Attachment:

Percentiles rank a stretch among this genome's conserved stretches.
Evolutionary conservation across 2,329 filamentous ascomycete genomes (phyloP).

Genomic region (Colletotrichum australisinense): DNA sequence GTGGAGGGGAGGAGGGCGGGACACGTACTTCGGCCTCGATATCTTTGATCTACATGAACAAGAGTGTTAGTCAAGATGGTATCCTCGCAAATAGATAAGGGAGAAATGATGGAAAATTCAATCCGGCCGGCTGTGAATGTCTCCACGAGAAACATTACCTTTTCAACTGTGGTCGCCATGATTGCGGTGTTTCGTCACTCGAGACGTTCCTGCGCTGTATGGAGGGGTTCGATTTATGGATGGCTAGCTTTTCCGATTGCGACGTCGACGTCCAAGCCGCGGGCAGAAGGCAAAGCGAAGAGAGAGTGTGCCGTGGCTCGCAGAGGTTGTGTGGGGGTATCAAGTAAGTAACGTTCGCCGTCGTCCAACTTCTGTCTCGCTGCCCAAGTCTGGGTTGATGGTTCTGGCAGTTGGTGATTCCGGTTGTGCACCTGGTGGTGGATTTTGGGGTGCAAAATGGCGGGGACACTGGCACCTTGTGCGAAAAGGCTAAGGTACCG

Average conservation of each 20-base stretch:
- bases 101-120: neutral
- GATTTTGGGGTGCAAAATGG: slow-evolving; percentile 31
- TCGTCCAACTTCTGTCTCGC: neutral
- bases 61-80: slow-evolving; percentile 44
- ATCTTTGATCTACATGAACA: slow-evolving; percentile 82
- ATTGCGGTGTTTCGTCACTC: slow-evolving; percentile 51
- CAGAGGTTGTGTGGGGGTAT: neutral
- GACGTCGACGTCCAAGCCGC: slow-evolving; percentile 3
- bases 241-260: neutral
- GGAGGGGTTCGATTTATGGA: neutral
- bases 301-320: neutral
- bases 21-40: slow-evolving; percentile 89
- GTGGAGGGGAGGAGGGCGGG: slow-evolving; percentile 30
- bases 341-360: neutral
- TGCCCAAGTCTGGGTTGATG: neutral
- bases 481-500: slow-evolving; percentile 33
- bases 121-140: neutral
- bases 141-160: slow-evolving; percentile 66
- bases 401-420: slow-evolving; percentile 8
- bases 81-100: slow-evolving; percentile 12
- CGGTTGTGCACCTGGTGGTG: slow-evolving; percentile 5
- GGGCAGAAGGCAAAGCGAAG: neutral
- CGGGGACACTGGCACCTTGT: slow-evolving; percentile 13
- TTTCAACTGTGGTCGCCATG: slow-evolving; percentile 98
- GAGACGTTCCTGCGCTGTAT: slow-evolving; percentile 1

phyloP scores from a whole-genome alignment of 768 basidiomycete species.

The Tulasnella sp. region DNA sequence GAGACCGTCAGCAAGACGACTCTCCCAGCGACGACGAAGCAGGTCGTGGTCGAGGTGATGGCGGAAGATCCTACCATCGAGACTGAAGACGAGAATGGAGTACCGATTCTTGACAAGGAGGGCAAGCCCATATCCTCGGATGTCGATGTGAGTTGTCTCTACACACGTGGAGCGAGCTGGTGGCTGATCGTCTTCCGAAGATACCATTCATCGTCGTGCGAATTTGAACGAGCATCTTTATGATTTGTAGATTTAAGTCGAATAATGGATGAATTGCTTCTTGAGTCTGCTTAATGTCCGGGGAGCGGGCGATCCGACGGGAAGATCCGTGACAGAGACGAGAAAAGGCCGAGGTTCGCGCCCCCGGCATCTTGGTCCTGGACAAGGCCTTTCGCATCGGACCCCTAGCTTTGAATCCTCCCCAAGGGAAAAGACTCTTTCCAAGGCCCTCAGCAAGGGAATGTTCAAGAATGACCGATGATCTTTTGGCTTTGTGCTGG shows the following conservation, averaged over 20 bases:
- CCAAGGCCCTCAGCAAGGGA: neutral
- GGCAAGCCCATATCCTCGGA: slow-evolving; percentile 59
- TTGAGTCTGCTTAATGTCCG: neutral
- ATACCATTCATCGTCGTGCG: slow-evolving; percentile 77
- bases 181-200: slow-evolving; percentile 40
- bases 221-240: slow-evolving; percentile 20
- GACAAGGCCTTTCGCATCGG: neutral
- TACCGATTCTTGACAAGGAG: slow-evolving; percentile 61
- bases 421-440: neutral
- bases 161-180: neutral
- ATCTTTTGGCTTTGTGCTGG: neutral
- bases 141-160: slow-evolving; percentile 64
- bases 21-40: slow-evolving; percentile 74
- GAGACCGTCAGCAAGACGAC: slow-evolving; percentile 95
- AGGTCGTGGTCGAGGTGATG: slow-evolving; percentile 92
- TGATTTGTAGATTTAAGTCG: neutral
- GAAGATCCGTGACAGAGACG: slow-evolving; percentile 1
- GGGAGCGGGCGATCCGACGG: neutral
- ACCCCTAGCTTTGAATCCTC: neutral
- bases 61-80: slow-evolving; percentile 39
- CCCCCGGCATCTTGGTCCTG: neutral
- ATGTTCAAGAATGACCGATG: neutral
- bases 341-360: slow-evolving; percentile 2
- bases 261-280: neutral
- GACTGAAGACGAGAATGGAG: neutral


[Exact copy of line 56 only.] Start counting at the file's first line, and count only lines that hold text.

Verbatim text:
- GACTGAAGACGAGAATGGAG: neutral